In light of evolving information about COVID-19 and out of an abundance of caution, we are canceling this event.
Based on recommendations from public health officials, all non-essential events of more than 25 people on campus will be canceled or postponed. If we are able to reschedule the event at a later date, we will be in touch.
Thank you for your understanding.
Dates: Friday, April 3 from 7pm – 9pm & Saturday, April 4 from 10am – 5pm
RSVP: Click Here
Union Students: Attend for free, RSVP to firstname.lastname@example.org
Facilitators: Ev Mann and Lester Strong (bios below)
Many of us, having grown up in a society that focuses on productivity and the material world are at a loss when entering a stage of life where the skills and knowledge we acquired are of little value. Who are we when we are no longer a job title, a parent, a provider? How do we navigate this new, virtually unknown terrain of no longer working nine to five, no longer being defined by what we do?
“The course was just what I needed as I enter retirement. It helped me clarify my priorities and provided insight on topics such as identity, intention, letting go, love and death. I highly recommend it.” -D.H.
“The Elder Odyssey sessions were an amazing opportunity for me to take stock of what is important in my life. The participants, strangers at first, spoke from their hearts sharing hopes, fears and challenges. I was truly honored to get to know them.” -C.R.
“My husband and I found it to be a very worthwhile experience. As we get older, we are all grappling with big questions and this course provided a wonderful forum in which to share our struggles, fears and insights in a safe and supportive environment.” -N.B.
This course is designed to offer a compass and companionship for the journey. It is challenging but there are some tools and roadmaps available to us. We will gather in community to explore this together and learn not only from the insights of those who have gone before but from each other as well.
Each session will feature a meditation practice, a movement practice, a presentation based on the readings for that week followed by group discussion.
Elder Odyssey Topics
- Endings and Beginnings: We can’t really move-on until we’ve made peace with what is being left behind. In any transition, we offer gratitude for what was and eagerly prepare for what’s to come.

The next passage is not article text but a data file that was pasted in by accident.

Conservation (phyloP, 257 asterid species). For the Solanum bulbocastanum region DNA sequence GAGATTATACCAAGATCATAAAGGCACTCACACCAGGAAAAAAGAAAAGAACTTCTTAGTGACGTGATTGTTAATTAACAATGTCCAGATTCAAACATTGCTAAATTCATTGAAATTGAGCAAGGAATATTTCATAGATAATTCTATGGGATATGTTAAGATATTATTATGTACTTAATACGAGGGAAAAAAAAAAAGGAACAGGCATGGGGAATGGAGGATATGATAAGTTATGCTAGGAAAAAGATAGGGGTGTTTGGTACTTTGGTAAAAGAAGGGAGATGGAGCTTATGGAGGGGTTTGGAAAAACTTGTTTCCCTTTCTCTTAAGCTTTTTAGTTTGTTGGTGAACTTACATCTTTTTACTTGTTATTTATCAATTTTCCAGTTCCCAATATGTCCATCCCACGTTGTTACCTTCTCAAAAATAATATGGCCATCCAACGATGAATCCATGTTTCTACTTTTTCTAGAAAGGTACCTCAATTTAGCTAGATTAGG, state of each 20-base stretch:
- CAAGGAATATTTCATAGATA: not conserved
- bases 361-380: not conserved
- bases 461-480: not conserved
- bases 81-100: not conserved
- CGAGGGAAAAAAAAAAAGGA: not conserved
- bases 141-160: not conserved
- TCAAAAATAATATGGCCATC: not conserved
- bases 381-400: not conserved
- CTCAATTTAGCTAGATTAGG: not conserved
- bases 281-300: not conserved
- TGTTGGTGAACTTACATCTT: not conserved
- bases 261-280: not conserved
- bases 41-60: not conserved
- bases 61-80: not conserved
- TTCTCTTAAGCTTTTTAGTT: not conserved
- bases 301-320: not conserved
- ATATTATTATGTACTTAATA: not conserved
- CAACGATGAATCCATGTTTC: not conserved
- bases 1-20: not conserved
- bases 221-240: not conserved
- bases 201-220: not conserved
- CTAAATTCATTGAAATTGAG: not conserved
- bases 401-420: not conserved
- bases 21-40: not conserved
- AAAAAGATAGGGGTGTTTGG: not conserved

- Who Am I Anyway?: We think we ARE our titles, our public persona, our income, our networks and much more. When those things are taken away, who are we then?
- What’s Love Got to Do with It?: When making any critical decision, always make the most loving decision. If love is not needed, then it doesn’t matter what you decide.
- Facing Your Fears: Exposing our doubts, fears and uncertainty is often seen as a sign of weakness. But is it? Only by facing our doubts, fears and uncertainty can we become free of them.
- No Time to Waste: Those who run from death and those who run to death suffer from the same problem. They don’t know how to live.
- Living on Purpose: Finding our purpose in life is not for the sake of purpose alone. It’s to discover what it feels like to be fully human
Ev Mann is a musician/educator with wide experience in the non-profit sector as the founder and executive director of the Center for Creative Education and MaMA, Marbletown Multi-Arts. Ev has master’s degrees in religious studies and Music Composition and currently co-leads the Encore Transition Program at Union Theological Seminary in NYC.
Lester currently co-facilitates Elder Odyssey workshops which serve as a rite of passage for mature adults into elderhood. He is the former President and CEO of the SYDA Foundation which operates yoga and meditation centers in 46 countries. He has studied Eastern philosophies and practiced meditation on four continents (North America, Asia, Europe and Australia) over the past 40 years. He also taught in and managed meditation centers in Boston, Atlanta and Charlotte for twenty years. Lester studied Judeo-Christian theology at Davidson College in North Carolina and the Interdenominational Theological Center in Atlanta.